Some firms in Canada’s investment industry are either dropping clients with investible assets below a certain threshold or are moving those clients to automated investment platforms. These firms are struggling to justify the costs of serving less profitable clients, as the results of Investment Executive’s (IE’s) 2017 Regulators’ Report Card reveal.

In response to rumblings in the investment industry about firms encouraging or demanding that financial advisors get rid of their smallest clients, IE added a supplementary question to this year’s Report Card survey: “Is your firm encouraging financial advisors to drop the smallest clients from their books of business?” Of the compliance officers (COs) and company executives surveyed, only 9.6% said yes.

However, even among the survey participants who said their firms haven’t adopted this kind of policy explicitly, there is a shift in this direction. For example, some survey participants said their firms are helping advisors off-load small clients by transferring those accounts to rookie advisors or to automated investment platforms such as robo-advisors.

“We have re-segmented our smallest clients to the robo- advisor side,” says a chief CO (CCO) of an investment dealer in Alberta. “We still want to support our smaller clients, but we know they have a specific cost associated with them.”

Adds a CO with a dual-platform (both securities and mutual funds) dealer in Ontario: “We do say to advisors, ‘If you can’t serve a client, don’t kid yourself to take on that client.’ We’re encouraging [our advisors] to transition their smaller clients to the [other] facilities that we have.”

Among the firms that have a minimum account size for clients, the average is $392,857, according to the results of the Report Card. The rising costs of compliance, which makes serving each client more expensive, is driving this phenomenon, many survey participants said.

“The cost of regulation is increasing and we have to keep [to a minimum account threshold] to be profitable,” says a CCO with an exempt-market dealer in British Columbia.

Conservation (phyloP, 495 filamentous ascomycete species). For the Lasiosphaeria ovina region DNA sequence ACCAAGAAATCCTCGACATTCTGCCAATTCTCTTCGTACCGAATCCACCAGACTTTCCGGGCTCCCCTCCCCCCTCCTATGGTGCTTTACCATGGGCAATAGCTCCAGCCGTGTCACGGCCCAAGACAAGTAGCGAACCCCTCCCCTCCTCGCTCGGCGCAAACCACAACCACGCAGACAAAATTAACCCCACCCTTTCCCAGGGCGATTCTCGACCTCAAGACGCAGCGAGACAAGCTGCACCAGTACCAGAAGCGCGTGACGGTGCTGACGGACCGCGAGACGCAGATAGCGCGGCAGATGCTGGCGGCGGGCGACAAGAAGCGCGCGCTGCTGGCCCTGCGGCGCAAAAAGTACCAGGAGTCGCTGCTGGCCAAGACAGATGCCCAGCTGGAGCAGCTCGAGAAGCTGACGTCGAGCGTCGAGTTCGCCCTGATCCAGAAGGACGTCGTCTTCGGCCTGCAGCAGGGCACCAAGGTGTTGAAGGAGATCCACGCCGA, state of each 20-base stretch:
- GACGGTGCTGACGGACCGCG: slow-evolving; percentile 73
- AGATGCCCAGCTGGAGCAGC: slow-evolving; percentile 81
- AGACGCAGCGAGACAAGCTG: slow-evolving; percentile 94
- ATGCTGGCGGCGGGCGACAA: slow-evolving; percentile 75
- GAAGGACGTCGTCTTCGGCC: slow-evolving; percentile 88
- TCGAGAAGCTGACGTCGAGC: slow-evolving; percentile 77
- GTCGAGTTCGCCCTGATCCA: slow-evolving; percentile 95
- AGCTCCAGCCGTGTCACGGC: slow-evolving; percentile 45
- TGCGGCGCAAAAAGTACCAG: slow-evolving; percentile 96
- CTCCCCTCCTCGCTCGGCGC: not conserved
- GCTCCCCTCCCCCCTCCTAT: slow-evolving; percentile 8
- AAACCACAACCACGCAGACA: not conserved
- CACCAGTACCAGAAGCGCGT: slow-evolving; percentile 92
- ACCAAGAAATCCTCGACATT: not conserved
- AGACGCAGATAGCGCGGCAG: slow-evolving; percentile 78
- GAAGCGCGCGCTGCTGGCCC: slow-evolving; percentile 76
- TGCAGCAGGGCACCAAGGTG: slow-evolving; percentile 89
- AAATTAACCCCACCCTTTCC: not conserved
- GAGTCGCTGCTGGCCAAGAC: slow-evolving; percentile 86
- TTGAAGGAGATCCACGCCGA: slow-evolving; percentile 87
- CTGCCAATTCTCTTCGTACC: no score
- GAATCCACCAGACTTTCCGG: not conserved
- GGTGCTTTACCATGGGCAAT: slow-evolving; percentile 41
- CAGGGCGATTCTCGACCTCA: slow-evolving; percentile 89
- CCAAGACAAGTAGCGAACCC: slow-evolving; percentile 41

With regulators contemplating more dramatic regulatory changes, such as implementing a “best interest” standard and banning embedded commissions, COs and company executives said, more firms will be forced to abandon their smaller accounts.

“A huge concern with the new regulations is what’s going to happen,” says a CCO with a mutual fund dealer in Ontario. “Advisors are going to be forced to drop their smallest clients.”

Even at some firms that don’t have a policy in place regarding account size, advisors still tend to focus on clients with more investible assets, survey participants said.

“This happens, to some degree, naturally,” says a CCO with a mutual fund dealer in Alberta. “Advisors have to manage their own time.”

However, some COs and company executives adamantly oppose the idea of neglecting clients with fewer investible assets – even if retaining these clients means the firm will lose money on some accounts.

“These are the people who need the advice the most,” says a CCO with a mutual fund dealer in B.C. “They don’t have the ability to make investment mistakes. I’m angry about this issue.”

Adds a CEO of an investment dealer in Ontario: “I’m fully against [dropping small accounts]. How is that in the best interest of the public?”

Some survey participants pointed out that even if clients have limited assets initially, small accounts can become larger and more profitable over time.

For regulators, the prospect of firms abandoning small accounts is a concern. Says Mark Gordon, president and CEO of the Mutual Fund Dealers Association of Canada (MFDA): “We haven’t seen [this abandonment], but I think it should be a concern for all regulators if that does increase, because it really does [reduce] access to advice for the average retail investor. If that access is reduced, then we should all be concerned.”

The trend may be less prominent in the mutual fund channel compared with other investment industry channels, Gordon says, as mass affluent households are a key demographic for MFDA firms.

“The MFDA platform is the most accessible distribution model for average retail investors in Canada,” he says, adding that 82% of the households that MFDA member firms serve have less than $100,000 to invest.

In the securities space, meanwhile, there is anecdotal evidence of firms shifting smaller accounts to robo-advisors and “order execution only” services (a.k.a. discount brokers), according to Andrew Kriegler, president and CEO of the Investment Industry Regulatory Organization of Canada (IIROC).

“As the spectrum of service offerings gets broadened, firms and their clients will choose the service offering – the ‘delivery channel,’ if you want to call it that – that’s most appropriate for them,” Kriegler says.

As technology evolves and new service channels emerge, IIROC will focus on ensuring that its regulations adapt to those changes. Aside from those efforts, however, Kriegler suggests, IIROC won’t interfere on the issue of small accounts.

“IIROC doesn’t take the position that we should be dictating the business models of firms,” he says. “The important thing from the regulatory perspective is that, as the spectrum of service offerings continues to broaden, the regulators and the regulatory model keep up with the spectrum of service offerings.”

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